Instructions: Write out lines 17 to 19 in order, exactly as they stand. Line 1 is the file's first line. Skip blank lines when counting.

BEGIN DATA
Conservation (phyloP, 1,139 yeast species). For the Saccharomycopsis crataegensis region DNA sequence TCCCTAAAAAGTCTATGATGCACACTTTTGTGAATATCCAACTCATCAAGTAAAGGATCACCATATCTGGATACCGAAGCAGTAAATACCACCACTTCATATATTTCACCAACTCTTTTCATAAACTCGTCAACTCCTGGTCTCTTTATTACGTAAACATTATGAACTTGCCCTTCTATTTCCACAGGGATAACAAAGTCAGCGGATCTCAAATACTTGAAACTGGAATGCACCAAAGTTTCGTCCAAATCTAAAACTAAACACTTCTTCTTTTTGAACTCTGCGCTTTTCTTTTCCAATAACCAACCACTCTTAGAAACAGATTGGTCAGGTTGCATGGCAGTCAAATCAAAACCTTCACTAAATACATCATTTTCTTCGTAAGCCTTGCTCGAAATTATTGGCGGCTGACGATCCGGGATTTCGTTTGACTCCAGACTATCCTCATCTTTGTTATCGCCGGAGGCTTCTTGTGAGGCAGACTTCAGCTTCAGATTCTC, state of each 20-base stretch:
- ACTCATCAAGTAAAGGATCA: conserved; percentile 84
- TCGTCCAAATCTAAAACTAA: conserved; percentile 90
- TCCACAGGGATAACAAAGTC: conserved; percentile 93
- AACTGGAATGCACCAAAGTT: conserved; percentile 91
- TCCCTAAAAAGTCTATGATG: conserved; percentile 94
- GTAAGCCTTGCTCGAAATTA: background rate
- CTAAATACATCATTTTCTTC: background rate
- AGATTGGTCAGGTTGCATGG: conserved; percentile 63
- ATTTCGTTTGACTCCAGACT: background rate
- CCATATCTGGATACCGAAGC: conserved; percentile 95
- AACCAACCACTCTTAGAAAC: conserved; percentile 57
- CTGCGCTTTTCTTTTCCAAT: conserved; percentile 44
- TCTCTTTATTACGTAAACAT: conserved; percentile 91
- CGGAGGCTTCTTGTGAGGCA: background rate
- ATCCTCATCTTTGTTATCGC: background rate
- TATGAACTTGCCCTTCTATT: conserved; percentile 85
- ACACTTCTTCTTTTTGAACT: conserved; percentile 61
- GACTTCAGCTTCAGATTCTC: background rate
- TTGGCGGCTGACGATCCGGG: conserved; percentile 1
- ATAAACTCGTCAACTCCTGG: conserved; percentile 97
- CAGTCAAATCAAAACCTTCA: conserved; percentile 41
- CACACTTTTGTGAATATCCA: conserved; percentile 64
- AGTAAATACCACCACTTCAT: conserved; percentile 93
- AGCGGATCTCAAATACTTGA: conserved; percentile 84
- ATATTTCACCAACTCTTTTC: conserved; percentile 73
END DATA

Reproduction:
- TATGAACTTGCCCTTCTATT: conserved; percentile 85
- ACACTTCTTCTTTTTGAACT: conserved; percentile 61
- GACTTCAGCTTCAGATTCTC: background rate